An anecdotal ode to books

Yesterday, on my bus ride home, I started The Master and Margarita. An older gentleman behind me cleared his throat, smiled, and grumbled “Miss, that’s my favorite book. Very important…culturally.” I turned to him and smiled briefly, then looked back down at the page.

Chapter one: “Never Talk With Strangers”

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Jennifer Egan’s “Black Box”

Last week @NYerFiction tweeted Jennifer Egan’s 8500 word thriller, “Black Box,” in nightly installments. Because the story was finished before publication, calling it serial fiction feels like a stretch. Calling it brilliant, however, does not.

Read it in full here.

A few notes from following along in real time:

– Have to reacquaint yourself with the story every few seconds. Pull yourself back in. Almost as if the whole thing is happening in a room next to you, but the food frying on the stove in front of you keeps interrupting your focus.

– Impatience for the next bit. Not in a cliff-hanger / suspense sort of way…more as an Internet ADD problem.

– Awesome to read them among the other tweets in your stream. Funniest examples below:

–       Often have to read the tweet before, once more with every new bit. It changes, or creates, the rhythm of the story. The pacing, A. AB. B. BC. C. CD. D. DE.

–       You need a distraction in between – each installment posted over the course of an hour.

–       Word repetition (intentional or not) isn’t as noticeable. Diaphonous bathrobe…wouldn’t have remembered that word choice had I not reread the entire piece a few times the day before.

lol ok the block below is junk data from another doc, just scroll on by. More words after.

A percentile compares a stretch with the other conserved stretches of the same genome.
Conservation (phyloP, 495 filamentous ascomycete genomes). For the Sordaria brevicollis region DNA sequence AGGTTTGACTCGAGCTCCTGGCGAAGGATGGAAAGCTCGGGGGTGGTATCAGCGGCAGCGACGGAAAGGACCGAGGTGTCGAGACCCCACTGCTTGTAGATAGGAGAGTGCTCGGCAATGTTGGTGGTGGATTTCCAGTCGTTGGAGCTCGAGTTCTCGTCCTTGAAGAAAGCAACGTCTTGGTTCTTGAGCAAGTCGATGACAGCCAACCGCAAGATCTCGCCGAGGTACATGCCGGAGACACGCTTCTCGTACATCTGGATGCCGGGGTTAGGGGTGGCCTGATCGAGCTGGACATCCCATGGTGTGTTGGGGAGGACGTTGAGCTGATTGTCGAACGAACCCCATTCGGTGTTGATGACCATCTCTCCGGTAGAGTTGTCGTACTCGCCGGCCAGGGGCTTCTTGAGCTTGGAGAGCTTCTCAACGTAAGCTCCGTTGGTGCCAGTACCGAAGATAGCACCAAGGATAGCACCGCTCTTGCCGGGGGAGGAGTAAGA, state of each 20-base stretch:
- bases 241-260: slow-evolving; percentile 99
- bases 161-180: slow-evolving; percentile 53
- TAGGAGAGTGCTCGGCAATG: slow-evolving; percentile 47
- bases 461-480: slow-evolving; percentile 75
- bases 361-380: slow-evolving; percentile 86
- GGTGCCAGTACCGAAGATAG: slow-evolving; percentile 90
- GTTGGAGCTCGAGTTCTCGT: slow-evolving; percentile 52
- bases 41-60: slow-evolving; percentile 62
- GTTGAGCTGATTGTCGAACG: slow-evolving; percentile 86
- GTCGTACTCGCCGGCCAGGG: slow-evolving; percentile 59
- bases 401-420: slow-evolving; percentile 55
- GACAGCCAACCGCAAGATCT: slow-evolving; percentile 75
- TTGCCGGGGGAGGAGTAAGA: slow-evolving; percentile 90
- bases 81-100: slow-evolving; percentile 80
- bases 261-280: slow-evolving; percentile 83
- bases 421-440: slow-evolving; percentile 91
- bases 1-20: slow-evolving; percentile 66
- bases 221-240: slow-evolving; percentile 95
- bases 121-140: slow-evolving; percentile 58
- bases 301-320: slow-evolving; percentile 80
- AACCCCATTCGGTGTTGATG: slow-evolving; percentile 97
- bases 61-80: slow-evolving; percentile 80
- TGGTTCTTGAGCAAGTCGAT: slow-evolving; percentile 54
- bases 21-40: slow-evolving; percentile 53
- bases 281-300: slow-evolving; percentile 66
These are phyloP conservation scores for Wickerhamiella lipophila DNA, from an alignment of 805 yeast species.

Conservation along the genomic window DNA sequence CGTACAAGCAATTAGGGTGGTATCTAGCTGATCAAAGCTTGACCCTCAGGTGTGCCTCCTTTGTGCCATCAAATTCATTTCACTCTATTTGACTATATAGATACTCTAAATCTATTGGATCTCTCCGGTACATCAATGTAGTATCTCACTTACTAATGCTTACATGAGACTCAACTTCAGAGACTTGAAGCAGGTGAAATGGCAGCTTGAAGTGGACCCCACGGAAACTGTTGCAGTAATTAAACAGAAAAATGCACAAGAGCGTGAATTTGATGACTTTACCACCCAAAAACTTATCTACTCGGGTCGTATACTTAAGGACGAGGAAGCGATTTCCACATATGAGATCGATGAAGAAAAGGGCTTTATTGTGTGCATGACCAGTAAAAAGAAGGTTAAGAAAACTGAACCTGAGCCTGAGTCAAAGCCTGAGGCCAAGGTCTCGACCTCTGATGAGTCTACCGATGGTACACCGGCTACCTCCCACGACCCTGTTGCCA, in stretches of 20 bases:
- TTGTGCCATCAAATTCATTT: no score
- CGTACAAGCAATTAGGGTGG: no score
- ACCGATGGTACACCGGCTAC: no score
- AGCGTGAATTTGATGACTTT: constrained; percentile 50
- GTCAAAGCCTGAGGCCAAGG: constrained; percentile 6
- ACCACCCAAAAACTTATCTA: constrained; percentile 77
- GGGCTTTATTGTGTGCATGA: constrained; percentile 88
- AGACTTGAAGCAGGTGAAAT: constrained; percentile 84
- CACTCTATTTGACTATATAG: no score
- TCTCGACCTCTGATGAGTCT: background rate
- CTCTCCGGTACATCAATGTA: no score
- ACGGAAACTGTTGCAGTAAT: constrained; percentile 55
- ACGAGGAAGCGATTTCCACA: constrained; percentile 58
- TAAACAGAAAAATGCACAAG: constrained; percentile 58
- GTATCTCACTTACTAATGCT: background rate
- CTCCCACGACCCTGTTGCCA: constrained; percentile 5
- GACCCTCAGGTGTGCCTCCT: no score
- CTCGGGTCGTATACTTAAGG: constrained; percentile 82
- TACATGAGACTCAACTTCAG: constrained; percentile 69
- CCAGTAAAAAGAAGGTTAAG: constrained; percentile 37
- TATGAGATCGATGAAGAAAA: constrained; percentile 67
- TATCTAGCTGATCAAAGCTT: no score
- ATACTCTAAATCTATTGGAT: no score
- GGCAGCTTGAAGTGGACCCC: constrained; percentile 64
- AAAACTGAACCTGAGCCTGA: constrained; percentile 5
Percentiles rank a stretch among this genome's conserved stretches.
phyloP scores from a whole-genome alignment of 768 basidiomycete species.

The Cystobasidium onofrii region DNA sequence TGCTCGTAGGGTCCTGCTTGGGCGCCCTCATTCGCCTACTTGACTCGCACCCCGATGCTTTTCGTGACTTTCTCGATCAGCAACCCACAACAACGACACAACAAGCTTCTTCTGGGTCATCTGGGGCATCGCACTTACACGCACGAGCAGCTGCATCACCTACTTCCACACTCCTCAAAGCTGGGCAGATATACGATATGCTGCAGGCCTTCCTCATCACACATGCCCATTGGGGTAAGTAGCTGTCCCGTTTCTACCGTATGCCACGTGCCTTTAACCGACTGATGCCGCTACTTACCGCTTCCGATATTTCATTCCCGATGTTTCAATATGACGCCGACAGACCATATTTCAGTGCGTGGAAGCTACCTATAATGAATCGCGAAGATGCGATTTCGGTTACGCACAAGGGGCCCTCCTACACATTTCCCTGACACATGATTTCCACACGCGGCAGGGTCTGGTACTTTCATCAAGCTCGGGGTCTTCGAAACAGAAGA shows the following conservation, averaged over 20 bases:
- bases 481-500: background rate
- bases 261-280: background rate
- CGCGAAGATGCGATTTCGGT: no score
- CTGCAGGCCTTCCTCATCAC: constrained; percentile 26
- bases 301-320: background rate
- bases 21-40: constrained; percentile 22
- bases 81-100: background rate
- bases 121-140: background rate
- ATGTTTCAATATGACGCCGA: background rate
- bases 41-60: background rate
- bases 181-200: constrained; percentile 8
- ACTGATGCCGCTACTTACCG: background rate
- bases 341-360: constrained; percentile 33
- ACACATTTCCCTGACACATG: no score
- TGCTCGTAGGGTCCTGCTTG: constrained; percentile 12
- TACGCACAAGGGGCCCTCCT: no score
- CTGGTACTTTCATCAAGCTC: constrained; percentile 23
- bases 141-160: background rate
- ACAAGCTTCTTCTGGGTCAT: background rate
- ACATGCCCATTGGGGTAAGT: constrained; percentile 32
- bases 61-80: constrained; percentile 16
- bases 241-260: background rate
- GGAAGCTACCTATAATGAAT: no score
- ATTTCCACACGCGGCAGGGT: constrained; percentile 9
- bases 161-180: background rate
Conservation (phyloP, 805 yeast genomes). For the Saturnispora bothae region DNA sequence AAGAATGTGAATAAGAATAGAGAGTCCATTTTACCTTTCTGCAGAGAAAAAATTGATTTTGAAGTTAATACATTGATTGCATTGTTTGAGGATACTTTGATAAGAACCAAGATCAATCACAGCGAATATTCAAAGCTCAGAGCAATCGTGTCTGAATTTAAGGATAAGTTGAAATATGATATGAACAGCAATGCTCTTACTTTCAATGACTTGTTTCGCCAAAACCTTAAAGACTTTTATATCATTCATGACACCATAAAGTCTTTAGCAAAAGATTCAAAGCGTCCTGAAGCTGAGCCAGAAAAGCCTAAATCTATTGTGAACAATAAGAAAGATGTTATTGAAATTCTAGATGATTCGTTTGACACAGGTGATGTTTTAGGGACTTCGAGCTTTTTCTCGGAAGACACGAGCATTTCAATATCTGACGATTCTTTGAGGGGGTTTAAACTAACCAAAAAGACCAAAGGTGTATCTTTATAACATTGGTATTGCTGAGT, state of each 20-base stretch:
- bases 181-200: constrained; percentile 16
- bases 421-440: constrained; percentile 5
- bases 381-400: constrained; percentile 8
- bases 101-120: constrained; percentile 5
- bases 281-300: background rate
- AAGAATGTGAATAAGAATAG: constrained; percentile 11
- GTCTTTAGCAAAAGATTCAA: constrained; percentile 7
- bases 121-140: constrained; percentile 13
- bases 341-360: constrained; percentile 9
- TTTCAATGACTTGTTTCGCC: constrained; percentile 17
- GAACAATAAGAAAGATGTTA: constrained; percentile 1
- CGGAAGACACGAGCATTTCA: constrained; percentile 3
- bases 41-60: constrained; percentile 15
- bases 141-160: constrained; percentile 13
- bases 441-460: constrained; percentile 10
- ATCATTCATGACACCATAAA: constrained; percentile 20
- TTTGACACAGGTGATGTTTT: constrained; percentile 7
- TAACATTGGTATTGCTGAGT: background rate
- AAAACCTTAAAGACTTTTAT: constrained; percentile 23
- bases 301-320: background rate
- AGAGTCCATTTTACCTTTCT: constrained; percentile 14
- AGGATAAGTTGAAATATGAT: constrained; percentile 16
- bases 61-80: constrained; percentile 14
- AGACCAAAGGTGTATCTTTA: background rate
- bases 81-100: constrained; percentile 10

–       No typos. Feels secret. Intimate. Also perhaps the nature of the story.

–       A plot revealing itself while the world chatters.

–       The “make every sentence count” rule is heightened to an extreme. Tweets that fell flat pissed me off.

–       Really, really appreciative of the craft. As you read, hard not to compare it to fiction, and also to other tweets…she kills it on both levels.

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No Title

The slow motion submerge / a crack / whiplash under water / one one thousand / one one thousand / one one thousand / two one thousand / pull up / you’ve got it / yes / there, use your fingernails / see? / your fingernails /

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Chekhov on Tolstoy

“When literature possesses a Tolstoy, it is easy and pleasant to be a writer; even when you know you have achieved nothing yourself and are still achieving nothing, this is not as terrible as it might otherwise be, because Tolstoy achieves for everyone. What he does serves to justify all the hopes and aspirations invested in literature.”

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Domino’s Pizza Safe Sound

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Ham on Rye

Bukowski is a genius. Ham on Rye is genius. The scene in the classroom, with the autistic kid masturbating to the English teacher was genius–had me laughing so loudly at Potbelly that my giggles drowned out the rising star playing in the corner.

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The chewing gum collector

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